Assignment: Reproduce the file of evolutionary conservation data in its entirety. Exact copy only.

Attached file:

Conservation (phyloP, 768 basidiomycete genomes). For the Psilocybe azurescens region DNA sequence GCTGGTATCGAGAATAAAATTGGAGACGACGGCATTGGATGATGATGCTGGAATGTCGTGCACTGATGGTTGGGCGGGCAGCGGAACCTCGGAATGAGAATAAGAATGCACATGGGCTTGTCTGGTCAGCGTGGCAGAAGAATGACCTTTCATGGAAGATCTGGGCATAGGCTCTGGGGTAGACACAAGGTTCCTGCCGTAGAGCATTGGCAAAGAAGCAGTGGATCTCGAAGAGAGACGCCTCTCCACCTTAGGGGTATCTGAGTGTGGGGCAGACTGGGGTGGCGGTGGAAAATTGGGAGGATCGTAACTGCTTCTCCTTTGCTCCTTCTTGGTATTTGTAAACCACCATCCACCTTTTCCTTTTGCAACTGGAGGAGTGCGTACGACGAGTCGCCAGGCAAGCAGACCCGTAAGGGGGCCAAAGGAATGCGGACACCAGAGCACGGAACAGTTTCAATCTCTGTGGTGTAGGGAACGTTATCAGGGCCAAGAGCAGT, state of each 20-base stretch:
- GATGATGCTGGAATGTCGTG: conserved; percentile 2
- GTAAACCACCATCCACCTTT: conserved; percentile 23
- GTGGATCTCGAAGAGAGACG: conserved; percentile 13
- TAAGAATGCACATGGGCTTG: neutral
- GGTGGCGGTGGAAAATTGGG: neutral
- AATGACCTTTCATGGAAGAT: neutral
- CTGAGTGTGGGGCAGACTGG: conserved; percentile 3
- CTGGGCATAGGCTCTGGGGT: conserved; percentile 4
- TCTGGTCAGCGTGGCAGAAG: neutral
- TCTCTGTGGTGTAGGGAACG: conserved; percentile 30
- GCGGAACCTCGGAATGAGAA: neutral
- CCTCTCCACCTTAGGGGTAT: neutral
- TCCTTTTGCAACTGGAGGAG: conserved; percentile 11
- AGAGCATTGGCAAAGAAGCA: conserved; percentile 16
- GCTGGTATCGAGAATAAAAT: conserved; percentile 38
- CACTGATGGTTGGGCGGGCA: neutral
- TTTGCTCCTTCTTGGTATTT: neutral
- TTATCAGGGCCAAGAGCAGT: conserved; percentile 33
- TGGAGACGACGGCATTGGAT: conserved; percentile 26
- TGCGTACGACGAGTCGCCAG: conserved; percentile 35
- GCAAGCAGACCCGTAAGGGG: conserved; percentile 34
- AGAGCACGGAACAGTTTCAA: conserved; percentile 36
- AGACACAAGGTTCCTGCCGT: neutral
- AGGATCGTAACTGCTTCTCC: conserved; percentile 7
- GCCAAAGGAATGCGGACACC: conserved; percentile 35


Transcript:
Conservation (phyloP, 768 basidiomycete genomes). For the Psilocybe azurescens region DNA sequence GCTGGTATCGAGAATAAAATTGGAGACGACGGCATTGGATGATGATGCTGGAATGTCGTGCACTGATGGTTGGGCGGGCAGCGGAACCTCGGAATGAGAATAAGAATGCACATGGGCTTGTCTGGTCAGCGTGGCAGAAGAATGACCTTTCATGGAAGATCTGGGCATAGGCTCTGGGGTAGACACAAGGTTCCTGCCGTAGAGCATTGGCAAAGAAGCAGTGGATCTCGAAGAGAGACGCCTCTCCACCTTAGGGGTATCTGAGTGTGGGGCAGACTGGGGTGGCGGTGGAAAATTGGGAGGATCGTAACTGCTTCTCCTTTGCTCCTTCTTGGTATTTGTAAACCACCATCCACCTTTTCCTTTTGCAACTGGAGGAGTGCGTACGACGAGTCGCCAGGCAAGCAGACCCGTAAGGGGGCCAAAGGAATGCGGACACCAGAGCACGGAACAGTTTCAATCTCTGTGGTGTAGGGAACGTTATCAGGGCCAAGAGCAGT, state of each 20-base stretch:
- GATGATGCTGGAATGTCGTG: conserved; percentile 2
- GTAAACCACCATCCACCTTT: conserved; percentile 23
- GTGGATCTCGAAGAGAGACG: conserved; percentile 13
- TAAGAATGCACATGGGCTTG: neutral
- GGTGGCGGTGGAAAATTGGG: neutral
- AATGACCTTTCATGGAAGAT: neutral
- CTGAGTGTGGGGCAGACTGG: conserved; percentile 3
- CTGGGCATAGGCTCTGGGGT: conserved; percentile 4
- TCTGGTCAGCGTGGCAGAAG: neutral
- TCTCTGTGGTGTAGGGAACG: conserved; percentile 30
- GCGGAACCTCGGAATGAGAA: neutral
- CCTCTCCACCTTAGGGGTAT: neutral
- TCCTTTTGCAACTGGAGGAG: conserved; percentile 11
- AGAGCATTGGCAAAGAAGCA: conserved; percentile 16
- GCTGGTATCGAGAATAAAAT: conserved; percentile 38
- CACTGATGGTTGGGCGGGCA: neutral
- TTTGCTCCTTCTTGGTATTT: neutral
- TTATCAGGGCCAAGAGCAGT: conserved; percentile 33
- TGGAGACGACGGCATTGGAT: conserved; percentile 26
- TGCGTACGACGAGTCGCCAG: conserved; percentile 35
- GCAAGCAGACCCGTAAGGGG: conserved; percentile 34
- AGAGCACGGAACAGTTTCAA: conserved; percentile 36
- AGACACAAGGTTCCTGCCGT: neutral
- AGGATCGTAACTGCTTCTCC: conserved; percentile 7
- GCCAAAGGAATGCGGACACC: conserved; percentile 35